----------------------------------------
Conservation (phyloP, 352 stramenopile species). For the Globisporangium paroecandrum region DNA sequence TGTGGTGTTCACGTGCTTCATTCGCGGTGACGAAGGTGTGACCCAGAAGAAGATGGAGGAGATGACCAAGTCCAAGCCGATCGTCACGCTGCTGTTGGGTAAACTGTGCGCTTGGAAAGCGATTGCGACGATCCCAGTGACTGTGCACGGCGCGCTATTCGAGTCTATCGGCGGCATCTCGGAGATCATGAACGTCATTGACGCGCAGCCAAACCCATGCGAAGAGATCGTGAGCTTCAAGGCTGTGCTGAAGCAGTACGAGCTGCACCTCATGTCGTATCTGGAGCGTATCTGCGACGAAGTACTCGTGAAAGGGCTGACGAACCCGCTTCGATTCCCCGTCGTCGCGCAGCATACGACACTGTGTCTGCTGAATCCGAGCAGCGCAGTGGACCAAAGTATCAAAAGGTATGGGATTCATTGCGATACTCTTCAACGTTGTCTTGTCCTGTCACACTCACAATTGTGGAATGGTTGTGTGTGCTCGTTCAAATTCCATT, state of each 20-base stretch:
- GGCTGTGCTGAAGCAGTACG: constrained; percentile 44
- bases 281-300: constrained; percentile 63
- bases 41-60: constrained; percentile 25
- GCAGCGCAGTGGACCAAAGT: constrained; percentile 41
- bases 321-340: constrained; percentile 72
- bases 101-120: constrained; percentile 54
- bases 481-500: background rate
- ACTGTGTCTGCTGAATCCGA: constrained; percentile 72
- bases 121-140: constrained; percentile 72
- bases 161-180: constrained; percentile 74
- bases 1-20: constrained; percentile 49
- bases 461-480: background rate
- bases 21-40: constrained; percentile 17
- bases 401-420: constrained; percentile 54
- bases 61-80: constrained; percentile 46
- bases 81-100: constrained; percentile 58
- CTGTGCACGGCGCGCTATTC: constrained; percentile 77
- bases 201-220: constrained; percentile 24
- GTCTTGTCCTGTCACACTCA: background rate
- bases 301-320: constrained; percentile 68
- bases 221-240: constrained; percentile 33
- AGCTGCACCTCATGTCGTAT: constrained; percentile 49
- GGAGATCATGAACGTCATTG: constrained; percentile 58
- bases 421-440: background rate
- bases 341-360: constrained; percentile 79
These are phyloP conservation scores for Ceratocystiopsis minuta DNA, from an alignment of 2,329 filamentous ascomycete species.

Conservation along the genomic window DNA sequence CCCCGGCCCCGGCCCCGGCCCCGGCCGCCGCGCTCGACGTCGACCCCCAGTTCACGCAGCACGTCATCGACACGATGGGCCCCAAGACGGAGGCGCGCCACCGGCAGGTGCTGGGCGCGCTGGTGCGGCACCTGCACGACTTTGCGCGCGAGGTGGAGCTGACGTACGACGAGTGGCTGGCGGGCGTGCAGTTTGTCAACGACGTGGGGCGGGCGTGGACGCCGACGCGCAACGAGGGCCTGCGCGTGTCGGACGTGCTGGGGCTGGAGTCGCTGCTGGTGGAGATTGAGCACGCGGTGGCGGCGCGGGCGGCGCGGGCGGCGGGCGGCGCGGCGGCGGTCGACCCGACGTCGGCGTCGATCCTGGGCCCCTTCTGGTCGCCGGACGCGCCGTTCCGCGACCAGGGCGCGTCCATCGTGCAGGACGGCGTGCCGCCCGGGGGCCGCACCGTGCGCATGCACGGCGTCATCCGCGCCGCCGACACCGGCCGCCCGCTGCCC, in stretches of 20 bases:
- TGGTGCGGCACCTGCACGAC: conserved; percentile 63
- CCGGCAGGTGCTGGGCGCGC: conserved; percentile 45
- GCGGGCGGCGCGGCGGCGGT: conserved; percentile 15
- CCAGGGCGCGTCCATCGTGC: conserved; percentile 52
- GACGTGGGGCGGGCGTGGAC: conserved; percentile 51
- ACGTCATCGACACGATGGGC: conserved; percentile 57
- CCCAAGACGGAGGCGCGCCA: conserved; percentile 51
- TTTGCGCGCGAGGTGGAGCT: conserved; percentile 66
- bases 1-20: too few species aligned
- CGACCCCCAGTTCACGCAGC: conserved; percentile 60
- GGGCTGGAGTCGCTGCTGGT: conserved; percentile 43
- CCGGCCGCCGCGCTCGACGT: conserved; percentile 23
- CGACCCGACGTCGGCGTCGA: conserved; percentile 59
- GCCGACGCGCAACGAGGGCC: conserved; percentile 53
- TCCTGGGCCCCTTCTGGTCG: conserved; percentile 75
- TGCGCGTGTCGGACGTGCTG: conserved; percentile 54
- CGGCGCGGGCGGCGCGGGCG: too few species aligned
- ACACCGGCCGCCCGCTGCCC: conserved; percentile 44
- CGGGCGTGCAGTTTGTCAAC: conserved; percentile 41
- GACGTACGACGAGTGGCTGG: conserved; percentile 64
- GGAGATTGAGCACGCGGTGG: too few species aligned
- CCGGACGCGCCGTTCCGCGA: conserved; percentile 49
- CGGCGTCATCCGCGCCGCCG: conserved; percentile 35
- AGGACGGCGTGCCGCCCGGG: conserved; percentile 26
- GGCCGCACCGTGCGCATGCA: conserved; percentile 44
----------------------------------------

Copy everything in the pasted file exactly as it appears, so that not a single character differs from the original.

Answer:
Conservation (phyloP, 352 stramenopile species). For the Globisporangium paroecandrum region DNA sequence TGTGGTGTTCACGTGCTTCATTCGCGGTGACGAAGGTGTGACCCAGAAGAAGATGGAGGAGATGACCAAGTCCAAGCCGATCGTCACGCTGCTGTTGGGTAAACTGTGCGCTTGGAAAGCGATTGCGACGATCCCAGTGACTGTGCACGGCGCGCTATTCGAGTCTATCGGCGGCATCTCGGAGATCATGAACGTCATTGACGCGCAGCCAAACCCATGCGAAGAGATCGTGAGCTTCAAGGCTGTGCTGAAGCAGTACGAGCTGCACCTCATGTCGTATCTGGAGCGTATCTGCGACGAAGTACTCGTGAAAGGGCTGACGAACCCGCTTCGATTCCCCGTCGTCGCGCAGCATACGACACTGTGTCTGCTGAATCCGAGCAGCGCAGTGGACCAAAGTATCAAAAGGTATGGGATTCATTGCGATACTCTTCAACGTTGTCTTGTCCTGTCACACTCACAATTGTGGAATGGTTGTGTGTGCTCGTTCAAATTCCATT, state of each 20-base stretch:
- GGCTGTGCTGAAGCAGTACG: constrained; percentile 44
- bases 281-300: constrained; percentile 63
- bases 41-60: constrained; percentile 25
- GCAGCGCAGTGGACCAAAGT: constrained; percentile 41
- bases 321-340: constrained; percentile 72
- bases 101-120: constrained; percentile 54
- bases 481-500: background rate
- ACTGTGTCTGCTGAATCCGA: constrained; percentile 72
- bases 121-140: constrained; percentile 72
- bases 161-180: constrained; percentile 74
- bases 1-20: constrained; percentile 49
- bases 461-480: background rate
- bases 21-40: constrained; percentile 17
- bases 401-420: constrained; percentile 54
- bases 61-80: constrained; percentile 46
- bases 81-100: constrained; percentile 58
- CTGTGCACGGCGCGCTATTC: constrained; percentile 77
- bases 201-220: constrained; percentile 24
- GTCTTGTCCTGTCACACTCA: background rate
- bases 301-320: constrained; percentile 68
- bases 221-240: constrained; percentile 33
- AGCTGCACCTCATGTCGTAT: constrained; percentile 49
- GGAGATCATGAACGTCATTG: constrained; percentile 58
- bases 421-440: background rate
- bases 341-360: constrained; percentile 79
These are phyloP conservation scores for Ceratocystiopsis minuta DNA, from an alignment of 2,329 filamentous ascomycete species.

Conservation along the genomic window DNA sequence CCCCGGCCCCGGCCCCGGCCCCGGCCGCCGCGCTCGACGTCGACCCCCAGTTCACGCAGCACGTCATCGACACGATGGGCCCCAAGACGGAGGCGCGCCACCGGCAGGTGCTGGGCGCGCTGGTGCGGCACCTGCACGACTTTGCGCGCGAGGTGGAGCTGACGTACGACGAGTGGCTGGCGGGCGTGCAGTTTGTCAACGACGTGGGGCGGGCGTGGACGCCGACGCGCAACGAGGGCCTGCGCGTGTCGGACGTGCTGGGGCTGGAGTCGCTGCTGGTGGAGATTGAGCACGCGGTGGCGGCGCGGGCGGCGCGGGCGGCGGGCGGCGCGGCGGCGGTCGACCCGACGTCGGCGTCGATCCTGGGCCCCTTCTGGTCGCCGGACGCGCCGTTCCGCGACCAGGGCGCGTCCATCGTGCAGGACGGCGTGCCGCCCGGGGGCCGCACCGTGCGCATGCACGGCGTCATCCGCGCCGCCGACACCGGCCGCCCGCTGCCC, in stretches of 20 bases:
- TGGTGCGGCACCTGCACGAC: conserved; percentile 63
- CCGGCAGGTGCTGGGCGCGC: conserved; percentile 45
- GCGGGCGGCGCGGCGGCGGT: conserved; percentile 15
- CCAGGGCGCGTCCATCGTGC: conserved; percentile 52
- GACGTGGGGCGGGCGTGGAC: conserved; percentile 51
- ACGTCATCGACACGATGGGC: conserved; percentile 57
- CCCAAGACGGAGGCGCGCCA: conserved; percentile 51
- TTTGCGCGCGAGGTGGAGCT: conserved; percentile 66
- bases 1-20: too few species aligned
- CGACCCCCAGTTCACGCAGC: conserved; percentile 60
- GGGCTGGAGTCGCTGCTGGT: conserved; percentile 43
- CCGGCCGCCGCGCTCGACGT: conserved; percentile 23
- CGACCCGACGTCGGCGTCGA: conserved; percentile 59
- GCCGACGCGCAACGAGGGCC: conserved; percentile 53
- TCCTGGGCCCCTTCTGGTCG: conserved; percentile 75
- TGCGCGTGTCGGACGTGCTG: conserved; percentile 54
- CGGCGCGGGCGGCGCGGGCG: too few species aligned
- ACACCGGCCGCCCGCTGCCC: conserved; percentile 44
- CGGGCGTGCAGTTTGTCAAC: conserved; percentile 41
- GACGTACGACGAGTGGCTGG: conserved; percentile 64
- GGAGATTGAGCACGCGGTGG: too few species aligned
- CCGGACGCGCCGTTCCGCGA: conserved; percentile 49
- CGGCGTCATCCGCGCCGCCG: conserved; percentile 35
- AGGACGGCGTGCCGCCCGGG: conserved; percentile 26
- GGCCGCACCGTGCGCATGCA: conserved; percentile 44